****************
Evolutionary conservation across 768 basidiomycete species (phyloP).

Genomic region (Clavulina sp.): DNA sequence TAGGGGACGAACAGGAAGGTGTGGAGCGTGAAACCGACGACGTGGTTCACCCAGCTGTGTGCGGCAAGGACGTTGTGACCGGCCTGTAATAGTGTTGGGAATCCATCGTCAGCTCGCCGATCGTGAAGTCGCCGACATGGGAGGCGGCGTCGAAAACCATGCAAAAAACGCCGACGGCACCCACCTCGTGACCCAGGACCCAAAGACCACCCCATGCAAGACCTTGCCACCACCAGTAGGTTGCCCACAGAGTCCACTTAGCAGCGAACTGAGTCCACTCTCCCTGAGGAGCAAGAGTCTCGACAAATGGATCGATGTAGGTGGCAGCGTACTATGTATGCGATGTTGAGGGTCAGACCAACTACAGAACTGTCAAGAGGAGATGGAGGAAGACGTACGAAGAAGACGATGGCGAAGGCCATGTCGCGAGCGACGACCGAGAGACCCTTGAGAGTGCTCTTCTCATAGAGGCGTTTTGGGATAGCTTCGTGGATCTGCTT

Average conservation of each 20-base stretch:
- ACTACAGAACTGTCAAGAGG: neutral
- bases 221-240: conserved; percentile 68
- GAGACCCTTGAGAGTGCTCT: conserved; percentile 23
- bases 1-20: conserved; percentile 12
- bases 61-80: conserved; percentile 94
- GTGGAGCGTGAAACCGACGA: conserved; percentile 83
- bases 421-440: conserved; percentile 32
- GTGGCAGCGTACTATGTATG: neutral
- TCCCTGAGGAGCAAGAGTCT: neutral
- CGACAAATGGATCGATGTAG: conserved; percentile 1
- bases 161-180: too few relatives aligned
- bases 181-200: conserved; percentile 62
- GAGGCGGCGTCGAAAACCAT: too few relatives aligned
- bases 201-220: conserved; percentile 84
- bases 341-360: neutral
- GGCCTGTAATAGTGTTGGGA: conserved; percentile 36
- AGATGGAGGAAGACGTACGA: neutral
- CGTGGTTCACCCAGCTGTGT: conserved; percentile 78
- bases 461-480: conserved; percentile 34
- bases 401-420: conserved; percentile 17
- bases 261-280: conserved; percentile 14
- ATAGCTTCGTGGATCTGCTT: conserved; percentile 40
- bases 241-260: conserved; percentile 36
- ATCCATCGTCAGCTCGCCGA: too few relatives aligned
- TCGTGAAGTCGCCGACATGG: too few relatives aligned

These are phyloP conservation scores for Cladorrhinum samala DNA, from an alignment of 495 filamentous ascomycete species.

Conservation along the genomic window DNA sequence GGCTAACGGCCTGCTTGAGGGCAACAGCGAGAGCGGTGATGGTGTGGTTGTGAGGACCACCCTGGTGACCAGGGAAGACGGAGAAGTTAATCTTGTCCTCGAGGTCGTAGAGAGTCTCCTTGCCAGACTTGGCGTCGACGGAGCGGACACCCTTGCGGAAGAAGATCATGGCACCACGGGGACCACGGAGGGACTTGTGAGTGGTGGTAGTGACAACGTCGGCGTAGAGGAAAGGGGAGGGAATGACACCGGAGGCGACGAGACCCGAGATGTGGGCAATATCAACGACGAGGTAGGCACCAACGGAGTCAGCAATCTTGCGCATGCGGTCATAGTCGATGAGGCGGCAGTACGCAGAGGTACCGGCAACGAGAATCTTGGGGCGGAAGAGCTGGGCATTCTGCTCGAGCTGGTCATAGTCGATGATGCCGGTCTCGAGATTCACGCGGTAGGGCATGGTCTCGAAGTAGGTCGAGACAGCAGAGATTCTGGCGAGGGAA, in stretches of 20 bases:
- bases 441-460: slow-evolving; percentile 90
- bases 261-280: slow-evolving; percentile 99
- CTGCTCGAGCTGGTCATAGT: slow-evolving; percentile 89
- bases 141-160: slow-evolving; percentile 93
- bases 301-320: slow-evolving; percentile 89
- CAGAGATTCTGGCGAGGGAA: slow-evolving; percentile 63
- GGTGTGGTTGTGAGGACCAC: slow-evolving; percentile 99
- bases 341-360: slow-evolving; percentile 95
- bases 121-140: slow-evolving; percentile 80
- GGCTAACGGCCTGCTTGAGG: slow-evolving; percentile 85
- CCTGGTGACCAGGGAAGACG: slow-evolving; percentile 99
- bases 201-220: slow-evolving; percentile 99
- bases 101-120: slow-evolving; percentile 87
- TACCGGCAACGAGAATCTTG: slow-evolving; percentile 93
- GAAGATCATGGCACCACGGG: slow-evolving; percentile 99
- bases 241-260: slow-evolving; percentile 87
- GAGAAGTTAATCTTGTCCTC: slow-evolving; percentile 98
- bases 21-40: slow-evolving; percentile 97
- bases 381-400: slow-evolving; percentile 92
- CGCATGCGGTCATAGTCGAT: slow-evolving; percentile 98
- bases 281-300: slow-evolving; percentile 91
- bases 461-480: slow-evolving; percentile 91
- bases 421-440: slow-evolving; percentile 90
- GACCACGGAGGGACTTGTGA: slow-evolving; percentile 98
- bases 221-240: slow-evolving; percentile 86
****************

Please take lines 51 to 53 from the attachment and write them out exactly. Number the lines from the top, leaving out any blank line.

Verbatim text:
- bases 281-300: slow-evolving; percentile 91
- bases 461-480: slow-evolving; percentile 91
- bases 421-440: slow-evolving; percentile 90